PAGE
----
Mrinal reminisces about KK.: "That was the beginning of a journey, a long one, which perhaps in just two cases, that too under unforeseen circumstances, never broke. KK. and I, worked together, starting from Bhuvan Shome and continued unabated, once a year, in various places, various languages, and interestingly, in diverse situations. In the process, I learnt a lot and so, I believe, did he and we have been growing together steadily, happily, clumsily. True, we had initial problems to understand each other but neither he nor I took unreasonable time to get to know ourselves and then coming out of one film and walking into another, year after year, we became, as was expected, almost one inseparable entity." (Courtesy: The Cinema Journal, 1991)
Mention must also be made of the 16 year old Suhasini Mulay who is spot on in the role of the sprightly, young Gauri. And of course Utpal Dutt, who carries the film on his shoulder. The stock expressions and the unique style of dialogue delivery that came to be associated with his performance only contributed to his popularity and never felt repetitive. He had a way of carrying those expressions and speaking lines with an elan in whatever role he did and we never tired of them. In this film, he makes full use of these devices and the audience lapped them up with relish, marking him out amongst the most memorable characters in the annals of Indian cinema - Bhuvan Shome.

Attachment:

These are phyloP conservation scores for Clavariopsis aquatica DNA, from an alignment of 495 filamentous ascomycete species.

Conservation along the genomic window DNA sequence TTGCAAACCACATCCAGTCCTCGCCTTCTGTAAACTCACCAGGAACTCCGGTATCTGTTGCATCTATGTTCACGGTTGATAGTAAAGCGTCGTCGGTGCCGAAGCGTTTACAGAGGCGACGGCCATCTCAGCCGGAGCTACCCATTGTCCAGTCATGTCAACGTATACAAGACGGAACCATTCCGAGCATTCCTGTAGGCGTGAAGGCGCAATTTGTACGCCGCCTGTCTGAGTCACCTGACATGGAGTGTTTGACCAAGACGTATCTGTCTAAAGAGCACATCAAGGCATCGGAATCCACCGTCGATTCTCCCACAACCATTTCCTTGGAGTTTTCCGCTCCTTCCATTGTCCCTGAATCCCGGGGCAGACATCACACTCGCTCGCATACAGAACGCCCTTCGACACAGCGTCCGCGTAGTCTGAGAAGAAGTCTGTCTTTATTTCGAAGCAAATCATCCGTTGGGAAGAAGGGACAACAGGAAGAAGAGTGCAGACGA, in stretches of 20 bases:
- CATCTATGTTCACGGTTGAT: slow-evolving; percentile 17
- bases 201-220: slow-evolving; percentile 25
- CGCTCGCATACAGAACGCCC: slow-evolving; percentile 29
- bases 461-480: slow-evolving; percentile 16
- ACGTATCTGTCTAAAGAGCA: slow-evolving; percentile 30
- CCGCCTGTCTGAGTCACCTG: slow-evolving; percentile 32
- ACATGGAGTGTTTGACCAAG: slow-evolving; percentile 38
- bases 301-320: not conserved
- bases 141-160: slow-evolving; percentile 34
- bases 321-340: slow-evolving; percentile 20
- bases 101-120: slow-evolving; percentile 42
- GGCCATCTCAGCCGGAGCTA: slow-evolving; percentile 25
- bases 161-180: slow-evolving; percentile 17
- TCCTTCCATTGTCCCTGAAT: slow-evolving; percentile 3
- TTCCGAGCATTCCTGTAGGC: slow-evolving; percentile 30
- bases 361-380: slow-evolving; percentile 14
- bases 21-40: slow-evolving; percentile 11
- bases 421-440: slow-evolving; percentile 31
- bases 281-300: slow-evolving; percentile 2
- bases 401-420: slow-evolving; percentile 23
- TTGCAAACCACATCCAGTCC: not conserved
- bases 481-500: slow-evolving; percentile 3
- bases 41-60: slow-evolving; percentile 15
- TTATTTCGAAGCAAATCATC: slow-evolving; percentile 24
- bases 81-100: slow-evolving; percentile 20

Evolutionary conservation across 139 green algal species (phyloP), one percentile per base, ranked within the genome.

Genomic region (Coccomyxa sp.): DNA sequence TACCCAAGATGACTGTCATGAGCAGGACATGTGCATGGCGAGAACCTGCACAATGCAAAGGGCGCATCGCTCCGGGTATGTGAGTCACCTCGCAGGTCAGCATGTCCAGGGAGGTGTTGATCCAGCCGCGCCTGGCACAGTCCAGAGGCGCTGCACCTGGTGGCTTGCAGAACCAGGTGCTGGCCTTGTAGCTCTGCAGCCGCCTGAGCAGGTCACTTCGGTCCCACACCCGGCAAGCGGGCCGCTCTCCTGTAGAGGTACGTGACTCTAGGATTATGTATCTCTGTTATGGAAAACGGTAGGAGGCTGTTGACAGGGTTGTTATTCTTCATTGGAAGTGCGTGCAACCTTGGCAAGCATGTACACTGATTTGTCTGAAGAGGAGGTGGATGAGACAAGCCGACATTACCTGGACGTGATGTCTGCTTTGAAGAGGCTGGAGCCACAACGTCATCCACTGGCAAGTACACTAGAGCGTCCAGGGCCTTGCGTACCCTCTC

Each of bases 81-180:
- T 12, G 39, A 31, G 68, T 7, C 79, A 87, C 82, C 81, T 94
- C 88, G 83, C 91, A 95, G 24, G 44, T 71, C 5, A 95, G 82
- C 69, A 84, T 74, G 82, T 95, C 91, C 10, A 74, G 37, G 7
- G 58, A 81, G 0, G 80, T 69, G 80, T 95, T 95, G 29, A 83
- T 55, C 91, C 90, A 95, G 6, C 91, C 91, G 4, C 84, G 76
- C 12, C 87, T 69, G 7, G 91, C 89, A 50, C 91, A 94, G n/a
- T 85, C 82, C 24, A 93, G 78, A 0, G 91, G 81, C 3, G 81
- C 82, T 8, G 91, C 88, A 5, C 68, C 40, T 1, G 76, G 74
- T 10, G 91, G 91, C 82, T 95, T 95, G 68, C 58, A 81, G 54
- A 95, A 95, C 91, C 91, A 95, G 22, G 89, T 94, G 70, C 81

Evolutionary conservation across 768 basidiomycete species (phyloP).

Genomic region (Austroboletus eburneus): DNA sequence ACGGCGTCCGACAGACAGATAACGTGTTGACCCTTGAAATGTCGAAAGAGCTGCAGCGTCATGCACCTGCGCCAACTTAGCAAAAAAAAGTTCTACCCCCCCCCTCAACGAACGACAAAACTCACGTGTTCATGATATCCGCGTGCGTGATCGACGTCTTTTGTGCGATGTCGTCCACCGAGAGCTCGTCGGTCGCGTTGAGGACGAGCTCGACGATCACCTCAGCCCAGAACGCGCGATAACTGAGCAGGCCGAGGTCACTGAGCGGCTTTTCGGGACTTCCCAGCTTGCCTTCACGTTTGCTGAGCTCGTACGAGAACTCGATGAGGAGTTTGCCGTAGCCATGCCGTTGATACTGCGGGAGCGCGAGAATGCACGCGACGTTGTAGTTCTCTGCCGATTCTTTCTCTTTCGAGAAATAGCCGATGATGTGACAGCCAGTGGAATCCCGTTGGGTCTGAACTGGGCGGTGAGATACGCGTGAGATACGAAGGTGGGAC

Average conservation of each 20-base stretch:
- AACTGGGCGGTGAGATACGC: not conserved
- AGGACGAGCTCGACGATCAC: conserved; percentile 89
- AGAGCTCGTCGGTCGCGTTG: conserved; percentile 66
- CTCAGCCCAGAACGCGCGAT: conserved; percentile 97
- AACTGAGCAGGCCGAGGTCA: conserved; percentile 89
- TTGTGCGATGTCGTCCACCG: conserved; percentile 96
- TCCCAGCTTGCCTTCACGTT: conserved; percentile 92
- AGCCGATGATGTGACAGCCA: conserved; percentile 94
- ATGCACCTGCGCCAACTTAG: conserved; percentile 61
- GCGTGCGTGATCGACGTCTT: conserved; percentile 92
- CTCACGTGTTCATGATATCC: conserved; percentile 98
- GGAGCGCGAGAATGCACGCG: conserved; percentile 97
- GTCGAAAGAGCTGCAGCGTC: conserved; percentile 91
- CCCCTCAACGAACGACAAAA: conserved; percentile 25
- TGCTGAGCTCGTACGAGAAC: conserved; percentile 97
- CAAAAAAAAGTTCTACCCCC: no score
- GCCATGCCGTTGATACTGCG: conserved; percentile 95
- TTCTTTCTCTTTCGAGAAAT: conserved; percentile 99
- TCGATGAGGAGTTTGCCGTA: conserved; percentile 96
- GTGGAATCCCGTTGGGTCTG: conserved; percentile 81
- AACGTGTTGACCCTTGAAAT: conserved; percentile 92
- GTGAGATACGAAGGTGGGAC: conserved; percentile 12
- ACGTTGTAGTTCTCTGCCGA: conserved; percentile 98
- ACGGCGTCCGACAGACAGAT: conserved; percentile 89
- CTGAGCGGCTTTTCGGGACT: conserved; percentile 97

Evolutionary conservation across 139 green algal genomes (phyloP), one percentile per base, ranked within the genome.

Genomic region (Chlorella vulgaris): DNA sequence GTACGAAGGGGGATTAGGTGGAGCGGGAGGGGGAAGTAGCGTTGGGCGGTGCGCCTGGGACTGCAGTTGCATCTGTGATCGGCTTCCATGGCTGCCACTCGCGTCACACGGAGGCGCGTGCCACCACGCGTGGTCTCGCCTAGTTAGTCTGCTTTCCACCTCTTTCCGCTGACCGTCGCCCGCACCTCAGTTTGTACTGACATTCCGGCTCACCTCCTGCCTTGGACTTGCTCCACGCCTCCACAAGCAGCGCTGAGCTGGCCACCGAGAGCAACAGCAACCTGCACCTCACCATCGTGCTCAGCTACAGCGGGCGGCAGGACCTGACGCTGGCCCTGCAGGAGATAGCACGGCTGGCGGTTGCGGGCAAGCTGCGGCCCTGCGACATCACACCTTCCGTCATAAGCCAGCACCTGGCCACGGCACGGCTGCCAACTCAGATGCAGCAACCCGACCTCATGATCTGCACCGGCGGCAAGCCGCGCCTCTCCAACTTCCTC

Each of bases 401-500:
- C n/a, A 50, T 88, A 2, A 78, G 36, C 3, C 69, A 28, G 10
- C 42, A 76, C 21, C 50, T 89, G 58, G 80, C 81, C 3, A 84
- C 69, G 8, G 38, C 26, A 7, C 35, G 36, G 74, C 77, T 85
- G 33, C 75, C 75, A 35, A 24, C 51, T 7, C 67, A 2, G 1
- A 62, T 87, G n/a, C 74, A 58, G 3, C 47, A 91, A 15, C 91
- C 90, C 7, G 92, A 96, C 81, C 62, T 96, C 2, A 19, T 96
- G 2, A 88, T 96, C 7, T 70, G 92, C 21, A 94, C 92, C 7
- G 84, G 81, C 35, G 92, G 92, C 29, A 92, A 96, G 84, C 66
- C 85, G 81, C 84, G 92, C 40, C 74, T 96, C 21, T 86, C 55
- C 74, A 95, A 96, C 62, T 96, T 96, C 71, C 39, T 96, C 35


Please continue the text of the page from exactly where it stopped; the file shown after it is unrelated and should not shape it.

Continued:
Bhuvan Shome has been a long and memorable journey for all its participants and is still fondly remembered by cinephiles and film historians. It went on to win three National Awards: Best Film, Best Actor (Utpal Dutt) and Best Director for Mrinal Sen and was screened in the Directors' Fortnight section at the Cannes Film Festival in 1970.